Chris Nikoi, the WFP director in South Sudan, says “WFP is pulling out all the stops to keep providing desperately needed food to refugees in Upper Nile State. People in camps have told me how they arrived weak and hungry after weeks of trekking and foraging in the forest before crossing the border. Our food assistance has been a lifeline to more than 100,000 refugees in Maban County, but continuing that lifesaving support will require some extraordinary measures given the size of the refugee influx into an area with limited infrastructure.”
WFP also plans to air drop 3,000 metric tons of food to the Yida refugee camps in Upper Nile State. The number of refugees there is fast increasing. Malnutrition rates, particularly among children, are alarming according to WFP and other aid groups.
If children do not receive enough nutritional support they will suffer lasting physical and mental damage.
The air lifts of food become necessary because of the poor roads in South Sudan, many of which become impassable when rain hits. Food that was pre-positioned in crisis areas by WFP was not enough because of the fast increasing numbers of refugees.
Challiss McDonough of WFP says “we do hope that the donors will recognize the importance and urgency of this situation.” WFP needs funds to provide the airlifts and also to maintain a steady flow of food supplies. The longer the conflict continues between South Sudan and Sudan the more food aid will be needed to save lives.
South Sudan is facing a humanitarian emergency, with nearly five million people suffering from hunger. South Sudan’s conflict with neighboring Sudan is escalating the hunger crisis. Civilians fleeing the fighting are walking for days without food until they can reach aid stations.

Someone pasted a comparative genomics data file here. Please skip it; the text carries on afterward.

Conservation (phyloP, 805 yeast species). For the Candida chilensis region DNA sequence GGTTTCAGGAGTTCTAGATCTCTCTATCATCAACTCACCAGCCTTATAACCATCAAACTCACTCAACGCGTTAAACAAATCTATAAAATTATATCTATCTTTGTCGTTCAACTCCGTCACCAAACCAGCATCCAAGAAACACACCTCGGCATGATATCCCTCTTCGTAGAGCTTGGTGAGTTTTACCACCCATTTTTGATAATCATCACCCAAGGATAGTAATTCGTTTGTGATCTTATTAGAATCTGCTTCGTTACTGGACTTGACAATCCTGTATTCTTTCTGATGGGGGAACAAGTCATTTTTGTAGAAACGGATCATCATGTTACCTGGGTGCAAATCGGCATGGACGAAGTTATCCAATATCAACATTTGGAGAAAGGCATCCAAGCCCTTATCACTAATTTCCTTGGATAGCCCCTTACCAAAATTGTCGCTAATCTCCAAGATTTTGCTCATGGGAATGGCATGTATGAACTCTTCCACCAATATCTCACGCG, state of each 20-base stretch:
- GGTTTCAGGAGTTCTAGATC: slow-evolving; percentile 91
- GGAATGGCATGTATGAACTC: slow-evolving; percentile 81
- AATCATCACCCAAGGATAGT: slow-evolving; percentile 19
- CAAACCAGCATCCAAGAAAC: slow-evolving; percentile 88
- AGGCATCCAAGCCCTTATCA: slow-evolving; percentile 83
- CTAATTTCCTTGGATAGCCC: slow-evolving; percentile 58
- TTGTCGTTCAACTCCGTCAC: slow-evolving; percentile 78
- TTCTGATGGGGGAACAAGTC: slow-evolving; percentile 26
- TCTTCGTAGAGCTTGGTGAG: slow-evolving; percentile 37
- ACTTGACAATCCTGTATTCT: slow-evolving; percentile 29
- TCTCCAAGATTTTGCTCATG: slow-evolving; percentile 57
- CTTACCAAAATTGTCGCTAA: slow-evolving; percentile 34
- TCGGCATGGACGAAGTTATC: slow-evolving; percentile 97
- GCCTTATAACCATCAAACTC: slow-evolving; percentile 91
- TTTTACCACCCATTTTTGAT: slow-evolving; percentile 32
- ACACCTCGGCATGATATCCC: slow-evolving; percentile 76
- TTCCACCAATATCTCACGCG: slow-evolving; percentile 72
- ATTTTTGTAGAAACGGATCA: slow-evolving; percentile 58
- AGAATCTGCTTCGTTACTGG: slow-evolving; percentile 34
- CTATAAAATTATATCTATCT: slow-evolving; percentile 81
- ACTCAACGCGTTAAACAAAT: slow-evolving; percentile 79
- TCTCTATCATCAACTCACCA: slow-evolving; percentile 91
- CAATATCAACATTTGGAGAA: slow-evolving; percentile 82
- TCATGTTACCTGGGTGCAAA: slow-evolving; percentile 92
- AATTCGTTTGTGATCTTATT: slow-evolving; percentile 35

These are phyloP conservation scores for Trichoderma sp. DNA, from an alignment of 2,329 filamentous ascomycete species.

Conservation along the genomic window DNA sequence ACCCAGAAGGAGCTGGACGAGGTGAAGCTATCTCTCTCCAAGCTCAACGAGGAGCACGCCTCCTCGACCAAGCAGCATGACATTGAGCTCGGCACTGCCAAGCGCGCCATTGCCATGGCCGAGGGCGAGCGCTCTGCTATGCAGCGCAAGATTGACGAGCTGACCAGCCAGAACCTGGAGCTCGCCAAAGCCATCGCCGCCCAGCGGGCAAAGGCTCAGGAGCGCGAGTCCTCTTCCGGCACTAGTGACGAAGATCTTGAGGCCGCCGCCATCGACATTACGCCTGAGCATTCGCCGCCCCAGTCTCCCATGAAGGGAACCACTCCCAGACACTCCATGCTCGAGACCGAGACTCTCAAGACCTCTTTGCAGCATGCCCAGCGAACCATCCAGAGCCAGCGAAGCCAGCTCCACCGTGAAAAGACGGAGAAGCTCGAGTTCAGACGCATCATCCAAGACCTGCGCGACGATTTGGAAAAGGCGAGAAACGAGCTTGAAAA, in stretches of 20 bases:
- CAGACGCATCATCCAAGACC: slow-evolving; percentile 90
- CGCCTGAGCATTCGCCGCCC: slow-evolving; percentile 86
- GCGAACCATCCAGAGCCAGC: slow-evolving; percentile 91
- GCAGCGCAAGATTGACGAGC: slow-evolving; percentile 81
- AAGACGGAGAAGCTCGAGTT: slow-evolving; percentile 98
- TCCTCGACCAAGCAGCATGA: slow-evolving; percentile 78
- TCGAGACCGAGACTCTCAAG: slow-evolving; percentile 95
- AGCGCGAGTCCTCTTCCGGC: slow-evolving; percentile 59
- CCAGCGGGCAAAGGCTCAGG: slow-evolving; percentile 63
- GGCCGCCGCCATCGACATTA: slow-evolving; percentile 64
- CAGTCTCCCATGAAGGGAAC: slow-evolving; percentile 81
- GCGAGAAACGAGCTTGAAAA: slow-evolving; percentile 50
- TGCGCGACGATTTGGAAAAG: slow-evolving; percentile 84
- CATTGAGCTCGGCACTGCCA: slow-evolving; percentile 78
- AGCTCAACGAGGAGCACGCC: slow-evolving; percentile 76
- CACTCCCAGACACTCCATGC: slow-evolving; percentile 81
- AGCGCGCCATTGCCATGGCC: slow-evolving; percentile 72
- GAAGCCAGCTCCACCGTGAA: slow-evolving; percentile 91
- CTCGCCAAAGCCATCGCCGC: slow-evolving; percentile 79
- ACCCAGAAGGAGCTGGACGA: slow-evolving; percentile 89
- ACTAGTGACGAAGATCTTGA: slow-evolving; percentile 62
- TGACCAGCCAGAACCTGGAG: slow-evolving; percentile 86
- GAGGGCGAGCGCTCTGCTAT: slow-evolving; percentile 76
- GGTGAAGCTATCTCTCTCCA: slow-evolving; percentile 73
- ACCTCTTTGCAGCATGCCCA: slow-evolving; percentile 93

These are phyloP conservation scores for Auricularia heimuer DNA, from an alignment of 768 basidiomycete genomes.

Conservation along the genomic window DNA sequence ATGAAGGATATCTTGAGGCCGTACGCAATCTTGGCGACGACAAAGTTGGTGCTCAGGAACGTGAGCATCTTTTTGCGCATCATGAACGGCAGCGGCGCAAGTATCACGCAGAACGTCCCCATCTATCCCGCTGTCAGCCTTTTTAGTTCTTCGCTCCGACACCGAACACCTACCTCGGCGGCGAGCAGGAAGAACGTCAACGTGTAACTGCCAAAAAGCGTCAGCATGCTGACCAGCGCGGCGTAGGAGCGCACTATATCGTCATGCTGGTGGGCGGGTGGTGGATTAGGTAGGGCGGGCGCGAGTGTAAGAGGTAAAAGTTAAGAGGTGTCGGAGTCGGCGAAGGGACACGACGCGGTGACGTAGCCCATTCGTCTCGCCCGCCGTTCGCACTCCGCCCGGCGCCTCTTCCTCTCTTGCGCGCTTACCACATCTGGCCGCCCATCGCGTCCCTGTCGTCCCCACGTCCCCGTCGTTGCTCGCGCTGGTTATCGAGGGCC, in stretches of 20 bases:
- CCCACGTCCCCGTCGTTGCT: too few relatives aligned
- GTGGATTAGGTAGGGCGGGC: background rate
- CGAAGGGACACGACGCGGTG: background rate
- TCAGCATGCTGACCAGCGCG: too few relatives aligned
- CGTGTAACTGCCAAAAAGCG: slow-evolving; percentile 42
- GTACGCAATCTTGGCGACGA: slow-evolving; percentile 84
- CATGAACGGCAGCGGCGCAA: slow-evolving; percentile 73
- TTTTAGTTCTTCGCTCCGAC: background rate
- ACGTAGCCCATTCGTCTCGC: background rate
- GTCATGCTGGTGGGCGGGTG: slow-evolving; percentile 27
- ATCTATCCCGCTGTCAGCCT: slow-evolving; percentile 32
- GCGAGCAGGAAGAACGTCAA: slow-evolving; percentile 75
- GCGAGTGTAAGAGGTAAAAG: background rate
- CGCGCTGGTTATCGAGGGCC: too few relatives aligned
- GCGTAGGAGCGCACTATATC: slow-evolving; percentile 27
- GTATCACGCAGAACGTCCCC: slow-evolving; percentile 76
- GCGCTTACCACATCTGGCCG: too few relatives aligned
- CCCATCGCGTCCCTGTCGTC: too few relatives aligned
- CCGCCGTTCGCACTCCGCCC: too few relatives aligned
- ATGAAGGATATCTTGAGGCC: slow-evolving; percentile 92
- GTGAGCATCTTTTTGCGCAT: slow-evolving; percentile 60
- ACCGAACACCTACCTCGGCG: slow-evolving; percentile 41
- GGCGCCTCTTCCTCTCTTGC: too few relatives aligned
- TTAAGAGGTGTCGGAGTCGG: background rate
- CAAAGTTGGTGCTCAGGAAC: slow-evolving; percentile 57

The UN World Food Programme (WFP) says, “In the past weeks, the refugee population in South Sudan’s northern Border States has rapidly increased to more than 160,000 individuals. More than 32,000 Sudanese refugees arrived in Upper Nile state alone, increasing the refugee population in Maban County to over 105,000 individuals.”
WFP, the world’s largest hunger fighting agency, is racing to provide aid. One its key partners is the US Food for Peace program, the largest single source of funding for WFP. Congress, though, is planning to reduce funding for Food for Peace and other global hunger fighting programs.
The House Appropriations Committee just approved a bill that would cut the Food for Peace program by 22 percent, down to the level of $1.15 billion for the coming fiscal year. Who will this hurt? South Sudan as well as other nations that need food assistance.
Kathleen Kahlau of Catholic Relief Services (CRS) said last week that proposed cuts to Food for Peace are a severe threat. In a CRS webcast on South Sudan Kahlua said that “we are very concerned about the cuts to international food aid as proposed by the Congress. Please help us keep these drastic cuts from happening.”
CRS has written a letter to Secretary of State Hillary Clinton stating, “Please ensure that the Administration is engaged in every way possible with the governments of Sudan and South Sudan and with important partner countries and regional bodies to prevent a return to war, to end attacks on civilians, and to protect the basic rights of the Sudanese people, including the freedom of movement and access to humanitarian aid.”
Diplomatic efforts at demilitarizing the border and resolving the dispute over oil revenues need to be reinforced with food for the hungry.
South Sudan’s troubles go far beyond its border areas. The country is facing low food production resulting from drought. Internal conflict between rival tribes has caused large-scale displacement and hunger.
WFP warns the crisis may get much worse, “with thousands more refugees expected to arrive in the coming weeks before the rains make the trek across the border impossible.” The agency is currently short $86 million in funding to fight hunger in South Sudan.
Article first published as Budget Cuts by Congress Would Impact Hungry South Sudan on Blogcritics.